The end of a year is a good time to reflect on the last 12 months. For many, 2021 was not the year they had hoped for. Far from a giant leap forward, it was just as disjointed and uncertain as the early months of 2020 when the Pandemic was only just being realised.
However, some have made gains in the battle for equality in the workplace. In this roundup article, we shine a light on the good and the bad from the past year.
Our top good news stories:
Switzerland makes large companies adopt female quotas for board positions
The amendment to the Swiss Code of Obligations mandates that large organisations will be required to provide information on their gender quota in their annual remuneration report. The aim is to see at least 30 per cent of the board of directors and 20 per cent of executive board positions taken by female employees. Any organisation that fails to meet this quota, will be made to justify and rectify their position. The obligation to report will apply in 2026, but there is optimism that opportunities for female candidates will start to become apparent much sooner.
Bulgaria is named the best country in Europe for women to work
Reboot Online compared 30 European countries on essential factors for furthering women’s professional ambitions, including access to leadership positions, maternity leave policies and the gender pay gap.
Bulgaria came out on top with 236.6 points out of a total 300. The country was found to have the best maternity leave policy, which allows women to take a minimum of 58.6 weeks off at 90 per cent pay. Croatia took second place, scoring high on both economic opportunity and maternity leave. Estonia, Norway and Slovakia completed the top five.
Turkey ranked bottom, in part because it scored worst on wage inequality. Portugal’s low score is largely due to it having the world’s shortest minimum maternity leave period – six weeks.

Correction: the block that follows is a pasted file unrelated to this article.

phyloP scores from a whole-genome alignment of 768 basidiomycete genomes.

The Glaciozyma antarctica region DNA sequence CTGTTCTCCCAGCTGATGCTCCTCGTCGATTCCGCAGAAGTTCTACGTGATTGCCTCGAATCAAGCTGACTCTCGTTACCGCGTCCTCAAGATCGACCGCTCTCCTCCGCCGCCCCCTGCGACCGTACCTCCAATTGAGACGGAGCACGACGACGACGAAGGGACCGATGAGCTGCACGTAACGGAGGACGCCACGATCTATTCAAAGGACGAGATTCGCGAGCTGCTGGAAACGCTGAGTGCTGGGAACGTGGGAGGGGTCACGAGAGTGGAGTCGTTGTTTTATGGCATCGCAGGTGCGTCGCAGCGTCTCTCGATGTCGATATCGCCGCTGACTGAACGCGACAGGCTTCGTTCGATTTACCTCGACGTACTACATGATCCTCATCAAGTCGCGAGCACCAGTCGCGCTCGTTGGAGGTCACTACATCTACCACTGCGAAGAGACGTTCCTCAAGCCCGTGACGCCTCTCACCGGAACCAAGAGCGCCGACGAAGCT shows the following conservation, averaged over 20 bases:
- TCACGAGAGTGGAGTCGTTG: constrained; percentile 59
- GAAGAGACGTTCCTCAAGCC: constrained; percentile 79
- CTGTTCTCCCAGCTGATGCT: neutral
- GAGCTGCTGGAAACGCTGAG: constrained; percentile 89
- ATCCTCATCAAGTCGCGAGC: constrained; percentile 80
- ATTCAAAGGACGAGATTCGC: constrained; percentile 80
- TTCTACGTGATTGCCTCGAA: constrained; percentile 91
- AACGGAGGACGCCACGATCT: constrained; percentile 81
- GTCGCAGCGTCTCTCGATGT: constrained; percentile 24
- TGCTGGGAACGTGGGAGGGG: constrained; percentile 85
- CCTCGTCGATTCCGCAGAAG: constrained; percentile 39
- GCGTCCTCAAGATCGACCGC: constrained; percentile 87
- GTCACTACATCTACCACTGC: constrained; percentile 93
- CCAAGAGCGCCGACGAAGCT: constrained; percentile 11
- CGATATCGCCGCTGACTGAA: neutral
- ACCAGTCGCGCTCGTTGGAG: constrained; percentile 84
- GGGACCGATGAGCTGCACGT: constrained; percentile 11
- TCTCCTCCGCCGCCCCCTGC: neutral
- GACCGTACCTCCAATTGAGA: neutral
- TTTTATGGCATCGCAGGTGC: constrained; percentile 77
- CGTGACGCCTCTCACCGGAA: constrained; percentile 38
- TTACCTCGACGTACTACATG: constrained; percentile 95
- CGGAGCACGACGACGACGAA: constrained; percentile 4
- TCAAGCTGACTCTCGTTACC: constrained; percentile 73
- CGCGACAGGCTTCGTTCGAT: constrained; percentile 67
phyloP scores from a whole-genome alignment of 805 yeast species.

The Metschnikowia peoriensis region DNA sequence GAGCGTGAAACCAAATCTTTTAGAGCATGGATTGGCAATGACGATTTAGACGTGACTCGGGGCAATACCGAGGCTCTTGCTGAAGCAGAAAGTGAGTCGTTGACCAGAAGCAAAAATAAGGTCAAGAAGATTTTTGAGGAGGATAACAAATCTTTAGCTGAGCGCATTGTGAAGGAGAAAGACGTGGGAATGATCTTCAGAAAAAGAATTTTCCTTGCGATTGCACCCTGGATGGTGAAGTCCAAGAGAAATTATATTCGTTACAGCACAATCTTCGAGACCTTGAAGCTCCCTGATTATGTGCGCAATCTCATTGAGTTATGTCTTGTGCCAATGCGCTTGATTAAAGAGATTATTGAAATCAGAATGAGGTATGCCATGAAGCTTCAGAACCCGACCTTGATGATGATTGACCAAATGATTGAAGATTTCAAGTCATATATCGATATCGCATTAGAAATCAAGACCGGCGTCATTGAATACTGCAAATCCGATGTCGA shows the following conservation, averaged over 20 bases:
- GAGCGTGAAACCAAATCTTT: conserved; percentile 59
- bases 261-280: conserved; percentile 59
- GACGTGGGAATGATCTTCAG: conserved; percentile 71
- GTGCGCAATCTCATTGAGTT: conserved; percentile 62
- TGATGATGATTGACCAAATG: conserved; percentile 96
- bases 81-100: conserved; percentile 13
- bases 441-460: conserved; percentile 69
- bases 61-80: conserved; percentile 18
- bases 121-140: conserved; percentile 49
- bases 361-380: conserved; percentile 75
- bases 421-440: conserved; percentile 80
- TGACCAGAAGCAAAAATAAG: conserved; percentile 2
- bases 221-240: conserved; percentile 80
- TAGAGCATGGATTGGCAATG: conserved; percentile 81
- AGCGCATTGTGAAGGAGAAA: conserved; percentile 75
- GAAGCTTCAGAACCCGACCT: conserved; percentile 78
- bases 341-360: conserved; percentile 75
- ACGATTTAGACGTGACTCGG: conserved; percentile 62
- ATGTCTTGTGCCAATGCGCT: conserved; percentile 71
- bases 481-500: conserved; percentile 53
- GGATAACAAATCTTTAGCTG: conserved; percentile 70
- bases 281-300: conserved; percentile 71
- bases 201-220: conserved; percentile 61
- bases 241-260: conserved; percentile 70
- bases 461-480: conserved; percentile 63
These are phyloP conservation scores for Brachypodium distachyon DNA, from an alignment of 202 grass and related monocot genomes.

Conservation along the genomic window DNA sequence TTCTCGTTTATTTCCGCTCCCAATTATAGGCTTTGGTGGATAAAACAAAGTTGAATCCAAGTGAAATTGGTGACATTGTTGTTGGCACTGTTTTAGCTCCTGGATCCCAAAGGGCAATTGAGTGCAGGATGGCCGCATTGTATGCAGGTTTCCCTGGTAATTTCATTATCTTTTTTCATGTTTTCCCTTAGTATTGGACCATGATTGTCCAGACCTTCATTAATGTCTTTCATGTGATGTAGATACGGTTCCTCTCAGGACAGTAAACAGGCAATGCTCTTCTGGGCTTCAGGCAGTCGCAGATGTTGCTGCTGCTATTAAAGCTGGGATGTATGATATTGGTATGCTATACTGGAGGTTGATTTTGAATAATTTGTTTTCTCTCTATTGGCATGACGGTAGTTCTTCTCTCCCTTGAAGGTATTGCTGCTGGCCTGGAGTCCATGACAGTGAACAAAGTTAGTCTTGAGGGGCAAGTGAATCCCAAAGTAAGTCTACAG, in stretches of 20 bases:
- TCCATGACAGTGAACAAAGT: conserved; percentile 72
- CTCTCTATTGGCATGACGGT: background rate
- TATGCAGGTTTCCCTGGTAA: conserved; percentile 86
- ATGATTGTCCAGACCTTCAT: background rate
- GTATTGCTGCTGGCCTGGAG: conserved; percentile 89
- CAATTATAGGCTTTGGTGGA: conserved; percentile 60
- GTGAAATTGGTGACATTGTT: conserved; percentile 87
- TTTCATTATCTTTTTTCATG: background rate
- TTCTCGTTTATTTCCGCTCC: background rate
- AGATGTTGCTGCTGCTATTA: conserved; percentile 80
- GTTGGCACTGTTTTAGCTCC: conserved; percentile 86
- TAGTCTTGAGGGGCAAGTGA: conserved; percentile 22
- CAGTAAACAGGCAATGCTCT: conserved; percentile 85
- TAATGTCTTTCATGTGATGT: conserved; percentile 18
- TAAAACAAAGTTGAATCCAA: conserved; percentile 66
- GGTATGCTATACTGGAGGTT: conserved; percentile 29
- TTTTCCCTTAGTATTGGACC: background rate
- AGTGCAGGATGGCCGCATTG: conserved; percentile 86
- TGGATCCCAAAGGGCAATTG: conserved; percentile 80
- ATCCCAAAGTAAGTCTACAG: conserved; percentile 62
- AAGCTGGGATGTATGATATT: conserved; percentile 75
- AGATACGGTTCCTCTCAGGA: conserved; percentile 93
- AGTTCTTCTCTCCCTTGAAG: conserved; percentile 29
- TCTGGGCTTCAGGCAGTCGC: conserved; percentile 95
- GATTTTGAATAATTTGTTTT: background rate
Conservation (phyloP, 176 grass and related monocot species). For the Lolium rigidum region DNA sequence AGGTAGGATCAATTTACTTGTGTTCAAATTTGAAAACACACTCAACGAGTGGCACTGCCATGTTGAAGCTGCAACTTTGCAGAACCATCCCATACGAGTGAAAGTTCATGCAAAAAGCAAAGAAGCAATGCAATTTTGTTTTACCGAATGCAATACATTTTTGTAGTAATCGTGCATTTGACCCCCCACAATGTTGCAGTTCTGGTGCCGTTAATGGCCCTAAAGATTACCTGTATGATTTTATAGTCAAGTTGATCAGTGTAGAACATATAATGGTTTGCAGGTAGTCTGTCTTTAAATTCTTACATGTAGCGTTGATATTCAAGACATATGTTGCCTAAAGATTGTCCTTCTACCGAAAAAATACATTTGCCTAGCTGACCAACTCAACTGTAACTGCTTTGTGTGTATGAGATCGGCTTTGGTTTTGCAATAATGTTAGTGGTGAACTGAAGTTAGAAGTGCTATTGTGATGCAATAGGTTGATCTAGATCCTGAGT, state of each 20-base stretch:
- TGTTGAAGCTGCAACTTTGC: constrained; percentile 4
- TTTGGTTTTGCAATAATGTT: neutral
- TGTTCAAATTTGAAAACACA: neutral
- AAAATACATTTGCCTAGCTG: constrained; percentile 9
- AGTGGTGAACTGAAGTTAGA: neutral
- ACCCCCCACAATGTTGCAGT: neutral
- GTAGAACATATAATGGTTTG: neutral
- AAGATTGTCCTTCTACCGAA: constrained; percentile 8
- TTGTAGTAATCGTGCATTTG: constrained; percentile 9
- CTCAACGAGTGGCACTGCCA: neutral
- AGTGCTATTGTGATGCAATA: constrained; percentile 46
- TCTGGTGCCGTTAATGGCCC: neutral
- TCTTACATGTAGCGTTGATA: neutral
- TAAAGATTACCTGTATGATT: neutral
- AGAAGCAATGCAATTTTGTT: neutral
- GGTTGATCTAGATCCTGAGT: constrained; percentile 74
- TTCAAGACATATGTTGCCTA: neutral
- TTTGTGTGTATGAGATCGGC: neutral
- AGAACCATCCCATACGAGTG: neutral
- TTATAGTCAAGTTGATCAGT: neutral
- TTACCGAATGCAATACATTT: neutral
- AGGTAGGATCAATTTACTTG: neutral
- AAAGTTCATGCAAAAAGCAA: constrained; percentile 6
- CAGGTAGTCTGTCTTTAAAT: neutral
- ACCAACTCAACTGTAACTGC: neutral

Read the study at Reboot Online.
A UK consultation has been launched to give employees the right to request flexible working from day one
Currently in the UK, employees have to wait until they have been in a role for 6 months before they can request flexible working. This move to allow it to happen on day one is a positive step in the right direction.
Motivation for organisational decision makers:
Equal pay benefits the bottom line
More data proving that global companies with no gender pay gap outperform corporations with pay gaps between male and female employees.
Just having a policy doesn’t mean organisations are invested in making a difference
Moving beyond pledges to action and accountability will require taking an honest look at data to understand where there are gaps in opportunity, experience and pay. Only then can an organisation fully own D&I and walk the talk.
Read more in Mercer’s When Women Thrive 2020 DACH Report.
Inspiration to help you to lead the conversation:
Even in 2021, gender bias is as real as ever
As the year comes to a close, ripples from the pandemic continue to have an impact on gender inequality.
In August we published an article highlighting that gender bias is as relevant as ever. The effects are not only profound on female career progression, but it also impacts mental health, relationships and physical health.
We must begin 2022 with a clear, actionable resolution to eliminate gender bias and close the gender pay gap.
How and why you should fight for equal pay
Read one person’s thoughts on how being paid unfairly impacts your credibility as a professional and keeps you held down. It is vitally important to eliminate your wage gap.
Women earn on average 15 per cent less per hour than men
Discrimination and social norms account for 60 per cent of the gender wage gap in Central and Eastern Europe, while the child penalty explains 75 per cent of the gap in Northern and Western Europe and around 70 per cent in Southern Europe.
In the average country, women earn about 15% less per hour than similarly qualified men.
Read more in this article by the World Economic Forum.
From the male perspective:
Is the pay gap only a women’s issue?
The tug of war between the old social pressure of being the “breadwinner” and the recent need to follow the “new reality” puts men under tremendous stress. Work-life balance should be a necessity regardless of age and gender. It is not a luxury.
Something to get mad at:
Women have ultimately lost out during the pandemic
The pandemic drove many women out of the labor force altogether — and that made a difference in last year’s gender pay gap reportings.
Whether they had to help children with virtual schooling, care for older family members, or were worried about their own health, more than 1.6 million women left the workforce and haven’t returned since February 2020.
We need to keep pushing the gender equality agenda in 2022. Keep talking about equal pay and applying pressure on employers, decision makers, friends and family to change the definition of what it means to be a woman in employment.